The Carol Watson Greenhouse sits tucked away in the rolling rural countryside of LaFayette. The nursery is marked by a modest sign along Sentinel Heights Road, that sends visitors up a long driveway that passes the owner’s home before opening up into a parking lot.
Inside, the normally dismal Central New York landscape of melting snow, gray skies and still-crisp air is shoved aside by near-tropical temperatures and thick humidity. Flower blossoms pop with bright reds and oranges, as they hang in pots on suspended rods, arranged in wrought-iron display stands and blanket tables as if the place were one expansive field. The sounds of bubbling water as it splashes into an antique tiered fountain and the bright green of various tree leaves round out the space’s secret-garden aesthetic.
“It’s a very therapeutic environment,” said greenhouse owner Carol Watson. She began her business in that same spot in 1981 with her mother, Claire. The family had owned a landscaping company, and the flowers were originally meant to be a supplement to that business.
“Over time the flowers began to get more popular,” Watson recalled. “And the business just kept growing and growing.”
Claire came from a family of gardeners, although Watson said it was also a means of survival, as her mother was one of 10 children. She recalled her grandmother working her green thumb to get plants to grow along a shady hillside that otherwise would have been barren, as well as a grandfather who had maintained a beautiful, large orchard. Watson would eventually take her first steps in this garden.
With this passion for the earth so much a part of her family’s life, it was no surprise that one of Watson’s first jobs as a teen was transplanting plants at the greenhouse. She could often be seen beautifying the front store space before it was even a true storefront, back when the floor was dirt and the structure looked more like a lean-to than a shop.
That passion has seeped into the greenhouse’s culture. Watson said she tries to learn the name of every customer who comes in and she wants the space to be shared with the community. She and the staff — plus Claire herself, who despite turning 87 in April still regularly works in the greenhouse — make sure anyone who walks in the door gets one-on-one care. They’ll help in the selection of plants that fit a customer’s skills and available sunlight, as well as picking out the best accessories for a garden or houseplant and performing residential landscaping work.
“We want people to be successful,” Watson said. “My mother’s first mission was to make sure people knew how to take care of the plants, and make sure they were going to them ready to plant.”
The greenhouse gets frequent calls about when they’ll be opening for the season, Watson said. But the greenhouse is actually never closed: It’s been a year-round operation since 1990. This helps keep their employees on the payroll with a steady income; they have four workers on the landscape crew, and up to 15 who work in the greenhouses, depending on the season. It also makes it easier to keep some of their rarer, tropical plants in constant supply.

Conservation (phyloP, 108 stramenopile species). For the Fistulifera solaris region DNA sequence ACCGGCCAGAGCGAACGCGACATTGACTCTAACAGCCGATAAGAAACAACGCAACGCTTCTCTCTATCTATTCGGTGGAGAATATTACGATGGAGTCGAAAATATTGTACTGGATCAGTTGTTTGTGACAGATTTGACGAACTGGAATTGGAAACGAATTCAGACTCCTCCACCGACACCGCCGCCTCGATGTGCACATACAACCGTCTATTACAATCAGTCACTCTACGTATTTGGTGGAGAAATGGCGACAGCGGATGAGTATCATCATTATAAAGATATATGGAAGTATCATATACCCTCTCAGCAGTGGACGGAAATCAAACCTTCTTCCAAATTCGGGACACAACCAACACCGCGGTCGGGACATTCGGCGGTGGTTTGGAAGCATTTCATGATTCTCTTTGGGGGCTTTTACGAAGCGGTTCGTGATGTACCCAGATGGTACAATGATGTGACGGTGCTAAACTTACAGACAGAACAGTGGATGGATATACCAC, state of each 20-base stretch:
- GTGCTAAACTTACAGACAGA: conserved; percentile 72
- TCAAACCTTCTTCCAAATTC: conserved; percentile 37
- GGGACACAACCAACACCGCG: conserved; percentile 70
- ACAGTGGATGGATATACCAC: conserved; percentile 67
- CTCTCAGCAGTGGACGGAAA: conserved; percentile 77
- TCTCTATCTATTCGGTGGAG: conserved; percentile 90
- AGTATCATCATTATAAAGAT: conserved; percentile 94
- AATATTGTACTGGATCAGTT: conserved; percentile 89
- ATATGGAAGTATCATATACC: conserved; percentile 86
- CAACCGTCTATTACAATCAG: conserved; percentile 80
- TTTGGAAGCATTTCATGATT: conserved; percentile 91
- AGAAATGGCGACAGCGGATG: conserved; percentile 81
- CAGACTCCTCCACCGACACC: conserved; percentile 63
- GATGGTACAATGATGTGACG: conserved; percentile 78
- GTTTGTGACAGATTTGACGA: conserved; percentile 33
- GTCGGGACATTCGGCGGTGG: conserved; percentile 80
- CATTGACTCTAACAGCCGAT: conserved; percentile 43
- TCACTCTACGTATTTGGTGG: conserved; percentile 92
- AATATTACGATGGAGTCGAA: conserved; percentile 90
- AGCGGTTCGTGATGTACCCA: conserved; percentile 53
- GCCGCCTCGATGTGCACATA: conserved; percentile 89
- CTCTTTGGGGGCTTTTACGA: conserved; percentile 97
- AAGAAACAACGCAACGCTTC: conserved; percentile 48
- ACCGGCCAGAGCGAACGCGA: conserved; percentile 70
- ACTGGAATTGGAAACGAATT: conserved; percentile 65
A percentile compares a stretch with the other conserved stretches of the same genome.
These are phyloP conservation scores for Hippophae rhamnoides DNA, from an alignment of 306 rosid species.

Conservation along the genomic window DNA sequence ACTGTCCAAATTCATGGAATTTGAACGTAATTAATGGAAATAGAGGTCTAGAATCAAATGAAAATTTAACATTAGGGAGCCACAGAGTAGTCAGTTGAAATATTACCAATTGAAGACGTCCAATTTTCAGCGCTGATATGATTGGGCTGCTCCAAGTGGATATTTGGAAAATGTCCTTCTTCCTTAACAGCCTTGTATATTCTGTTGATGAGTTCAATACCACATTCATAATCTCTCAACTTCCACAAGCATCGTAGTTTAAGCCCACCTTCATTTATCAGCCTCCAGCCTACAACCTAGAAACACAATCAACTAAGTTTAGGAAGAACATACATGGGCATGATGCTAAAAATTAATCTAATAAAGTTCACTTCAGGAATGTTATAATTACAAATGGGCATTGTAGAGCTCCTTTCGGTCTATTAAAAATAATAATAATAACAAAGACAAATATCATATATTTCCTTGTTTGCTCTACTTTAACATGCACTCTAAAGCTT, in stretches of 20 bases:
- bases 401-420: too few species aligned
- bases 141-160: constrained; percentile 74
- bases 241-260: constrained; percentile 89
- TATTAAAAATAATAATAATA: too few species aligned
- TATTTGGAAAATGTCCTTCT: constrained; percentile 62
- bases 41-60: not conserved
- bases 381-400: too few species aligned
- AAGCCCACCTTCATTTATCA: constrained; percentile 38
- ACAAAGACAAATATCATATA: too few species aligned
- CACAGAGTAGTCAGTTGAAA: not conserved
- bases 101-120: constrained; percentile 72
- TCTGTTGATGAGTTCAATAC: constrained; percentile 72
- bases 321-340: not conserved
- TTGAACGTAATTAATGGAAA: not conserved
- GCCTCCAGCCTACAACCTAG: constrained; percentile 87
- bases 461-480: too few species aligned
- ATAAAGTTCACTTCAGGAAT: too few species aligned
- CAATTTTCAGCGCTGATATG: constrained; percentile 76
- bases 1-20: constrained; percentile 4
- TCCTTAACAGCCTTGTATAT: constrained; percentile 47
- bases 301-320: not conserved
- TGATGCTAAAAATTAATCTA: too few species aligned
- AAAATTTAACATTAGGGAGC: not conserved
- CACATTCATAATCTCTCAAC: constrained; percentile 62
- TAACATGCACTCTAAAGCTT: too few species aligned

Aside from an array of plants and garden supplies, the greenhouse also hosts events throughout the year. A Summer Soiree in July will feature wine, beer, picnic foods, a silent auction and live music. The Kale Fest in September will offer discussions on health food. A yoga class takes place inside the greenhouse during the winter months. And they host garage sales in January and February to raise money for the local food bank.
One of the bigger events will be the “Celebration of the Senses” weekend on Saturday, April 14, and Sunday, April 15, 10 a.m. to 5 p.m. Local restaurants will set up tasting stations, local artisans will donate goods to raffle off and live music will be performed. The money from the food tickets and raffle goes to charity, as will 10 percent of the greenhouse’s weekend sales. This year’s fundraising will benefit the Rescue Mission. Past recipients have included Hospice Care, the Tully Hill Chemical Dependency Treatment Center and the Everson Museum of Art.
They also have classes where people can make items such as miniature terrarium gardens, bird baths and hypertufa pots. When a customer said they’d love to be able to take friends to the greenhouse to hang out, Watson added small tables with chairs and arranged the plants to create little private spaces. A coffee machine can be found at the greenhouse store, and on the weekends it’s not uncommon to see homemade cookies or pastries getting passed around. They also keep dog treats at the front desk for customers who bring their pets.
“We really want to share this with people,” Watson said. “I had a young couple come in once, and they just stood in the doorway. I came in from the other greenhouse and said hi, and they said, ‘Can we go in?’ I said sure, then they asked if there was any admission fee.”
Teens will come in to pose for prom pictures and photography students have taken shots of the plants for their portfolios. Weddings have also been hosted at the greenhouse.
“Our philosophy, both mine and my mother’s and our employees, is that if you come to this greenhouse, you’re our guest,” Watson said. “We’re going to treat you like a guest in our home.”
The Carol Watson Greenhouse, 2980 Sentinel Heights Road in LaFayette, is open daily, 9 a.m. to 5 p.m., except on major holidays. For information, call (315) 677-0286 or visit carolwatsongreenhouse.com.[fbcomments url="" width="100%" count="on"]